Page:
It takes patience to catch a steelhead, but once you’ve got one on your hook, you’re in for a spectacular, memorable fight that will have the line screaming off your reel.View 18 listings
–price starting from
–to the nearest trip
Where and When?
Steelhead hatch in gravel-bottomed, fast-flowing, well-oxygenated rivers and streams. They then migrate to the ocean and return to freshwater to spawn. Steelhead are found along North America’s northwest Pacific coast from northern California to Alaska, as well as on the coast of Kamchatka, and have been transplanted elsewhere, including the Great Lakes region. There are two distinct runs of Steelhead: “winter-run” and “summer-run.” Winter-run fish enter the freshwater system during the winter months, while summer-runs begin their migration during the spring and summer. Unlike Salmon, Steelhead return to freshwater to spawn multiple times throughout their lives. Because they remain in rivers for long periods of time, there is no one best time to catch steelhead, although most anglers concentrate on the fall months.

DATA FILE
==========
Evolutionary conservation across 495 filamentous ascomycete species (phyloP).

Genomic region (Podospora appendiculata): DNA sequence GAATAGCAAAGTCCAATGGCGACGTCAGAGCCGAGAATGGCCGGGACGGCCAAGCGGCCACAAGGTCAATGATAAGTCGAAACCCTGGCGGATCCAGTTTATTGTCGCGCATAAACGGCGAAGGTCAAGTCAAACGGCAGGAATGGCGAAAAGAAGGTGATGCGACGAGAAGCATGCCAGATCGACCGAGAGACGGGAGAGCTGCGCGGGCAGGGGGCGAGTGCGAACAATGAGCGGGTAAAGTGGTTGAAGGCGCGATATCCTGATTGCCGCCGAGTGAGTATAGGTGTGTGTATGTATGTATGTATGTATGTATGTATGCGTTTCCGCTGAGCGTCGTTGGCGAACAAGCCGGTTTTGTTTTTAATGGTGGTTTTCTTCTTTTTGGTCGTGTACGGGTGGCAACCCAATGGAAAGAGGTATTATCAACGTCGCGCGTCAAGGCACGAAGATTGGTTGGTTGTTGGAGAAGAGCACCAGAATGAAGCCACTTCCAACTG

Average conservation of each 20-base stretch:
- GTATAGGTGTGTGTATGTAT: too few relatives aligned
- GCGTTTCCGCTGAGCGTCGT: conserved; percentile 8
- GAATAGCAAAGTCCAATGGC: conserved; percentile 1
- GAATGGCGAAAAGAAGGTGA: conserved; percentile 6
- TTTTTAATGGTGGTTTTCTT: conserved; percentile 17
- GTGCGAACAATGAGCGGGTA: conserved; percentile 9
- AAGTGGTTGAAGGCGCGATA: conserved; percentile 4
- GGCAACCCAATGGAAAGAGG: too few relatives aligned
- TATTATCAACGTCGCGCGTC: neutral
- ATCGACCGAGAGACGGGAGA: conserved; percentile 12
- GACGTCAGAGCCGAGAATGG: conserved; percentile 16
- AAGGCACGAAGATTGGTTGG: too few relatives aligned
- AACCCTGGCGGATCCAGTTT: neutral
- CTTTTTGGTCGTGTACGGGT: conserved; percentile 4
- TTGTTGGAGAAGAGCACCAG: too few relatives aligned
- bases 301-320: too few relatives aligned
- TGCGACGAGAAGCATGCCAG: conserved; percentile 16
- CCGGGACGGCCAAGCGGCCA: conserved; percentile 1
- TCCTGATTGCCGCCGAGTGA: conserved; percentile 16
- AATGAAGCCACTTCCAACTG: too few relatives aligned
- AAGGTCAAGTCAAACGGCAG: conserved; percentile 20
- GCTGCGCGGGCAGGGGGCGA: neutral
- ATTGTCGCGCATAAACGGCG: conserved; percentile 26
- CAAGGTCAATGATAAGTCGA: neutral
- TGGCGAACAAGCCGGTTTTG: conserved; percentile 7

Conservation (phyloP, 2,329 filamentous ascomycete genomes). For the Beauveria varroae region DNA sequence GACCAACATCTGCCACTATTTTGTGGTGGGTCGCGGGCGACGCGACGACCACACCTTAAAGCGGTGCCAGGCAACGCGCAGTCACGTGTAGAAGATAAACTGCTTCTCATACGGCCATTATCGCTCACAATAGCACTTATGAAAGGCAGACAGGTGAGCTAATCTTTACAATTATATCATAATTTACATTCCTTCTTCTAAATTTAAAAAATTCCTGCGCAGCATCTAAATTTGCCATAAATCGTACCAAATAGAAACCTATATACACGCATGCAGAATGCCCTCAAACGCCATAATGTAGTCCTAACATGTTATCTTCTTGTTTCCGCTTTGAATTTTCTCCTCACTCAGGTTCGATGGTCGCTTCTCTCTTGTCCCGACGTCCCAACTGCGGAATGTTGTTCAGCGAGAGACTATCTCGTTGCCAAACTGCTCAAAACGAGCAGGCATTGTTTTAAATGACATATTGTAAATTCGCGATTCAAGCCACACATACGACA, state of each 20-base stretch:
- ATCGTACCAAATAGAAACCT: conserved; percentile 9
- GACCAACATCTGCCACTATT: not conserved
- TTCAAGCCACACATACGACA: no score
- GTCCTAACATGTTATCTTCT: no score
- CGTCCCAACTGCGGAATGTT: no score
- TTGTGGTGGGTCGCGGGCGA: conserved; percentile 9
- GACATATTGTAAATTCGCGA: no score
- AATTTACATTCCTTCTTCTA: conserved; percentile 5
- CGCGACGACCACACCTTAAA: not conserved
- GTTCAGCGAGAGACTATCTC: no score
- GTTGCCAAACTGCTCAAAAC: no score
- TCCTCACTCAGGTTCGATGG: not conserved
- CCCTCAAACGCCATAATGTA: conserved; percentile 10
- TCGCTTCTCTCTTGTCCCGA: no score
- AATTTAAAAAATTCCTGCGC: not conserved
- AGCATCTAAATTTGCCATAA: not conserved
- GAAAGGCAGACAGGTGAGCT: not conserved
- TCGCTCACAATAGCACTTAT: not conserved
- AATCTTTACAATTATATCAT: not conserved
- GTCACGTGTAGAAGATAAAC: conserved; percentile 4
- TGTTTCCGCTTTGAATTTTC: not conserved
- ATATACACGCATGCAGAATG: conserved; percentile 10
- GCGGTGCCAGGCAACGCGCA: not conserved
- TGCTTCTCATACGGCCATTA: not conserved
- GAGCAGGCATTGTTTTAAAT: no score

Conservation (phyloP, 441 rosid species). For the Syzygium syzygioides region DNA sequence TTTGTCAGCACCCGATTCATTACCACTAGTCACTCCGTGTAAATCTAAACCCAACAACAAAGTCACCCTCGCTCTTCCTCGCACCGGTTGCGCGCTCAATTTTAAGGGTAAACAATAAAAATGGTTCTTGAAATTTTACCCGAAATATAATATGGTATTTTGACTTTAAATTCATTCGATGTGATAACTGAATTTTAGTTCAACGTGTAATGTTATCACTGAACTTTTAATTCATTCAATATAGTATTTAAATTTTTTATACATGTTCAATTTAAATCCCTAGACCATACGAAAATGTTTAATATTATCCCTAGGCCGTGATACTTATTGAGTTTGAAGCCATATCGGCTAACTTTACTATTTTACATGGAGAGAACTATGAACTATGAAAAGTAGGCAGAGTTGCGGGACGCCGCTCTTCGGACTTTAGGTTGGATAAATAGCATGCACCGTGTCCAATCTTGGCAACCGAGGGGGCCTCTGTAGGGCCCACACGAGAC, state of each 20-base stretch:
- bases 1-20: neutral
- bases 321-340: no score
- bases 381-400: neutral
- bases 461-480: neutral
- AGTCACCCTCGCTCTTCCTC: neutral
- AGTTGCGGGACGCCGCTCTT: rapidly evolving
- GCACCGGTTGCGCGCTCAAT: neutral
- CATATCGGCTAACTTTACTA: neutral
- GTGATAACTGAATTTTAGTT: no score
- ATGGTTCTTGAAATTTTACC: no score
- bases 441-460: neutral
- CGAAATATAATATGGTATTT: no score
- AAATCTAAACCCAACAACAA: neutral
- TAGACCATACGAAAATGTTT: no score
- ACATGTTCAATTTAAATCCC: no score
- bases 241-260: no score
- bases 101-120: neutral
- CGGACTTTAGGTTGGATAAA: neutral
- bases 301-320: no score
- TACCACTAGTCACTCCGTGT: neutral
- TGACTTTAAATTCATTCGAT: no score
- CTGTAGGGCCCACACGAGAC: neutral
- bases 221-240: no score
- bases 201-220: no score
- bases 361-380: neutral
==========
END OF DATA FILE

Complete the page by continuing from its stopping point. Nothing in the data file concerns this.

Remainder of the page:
About Steelhead Trout
Steelhead are the anadromous, or sea-run form, of the rainbow trout. Steelhead are larger than rainbow trout, weighing up to 55 pounds and reaching 45 inches in length. They are not nearly as colorful, though; the body of the steelhead is a silvery gray chrome color and streamlined, with a rounded head. The coloration and shape of the head give the steelhead its name.
How to Catch?
It’s no secret that catching steelhead is challenging. Steelhead in fresh water are usually holding there, waiting to spawn, and they eat very little, so anglers must appeal to the fish’s aggressive tendencies to get it to strike. Bait, including shrimp or roe, lures, flies, and plugs can all be effective. Fly fishing, spin casting, placing a jig under a bobber, and even plunking are some of the many techniques used in Steelhead fishing.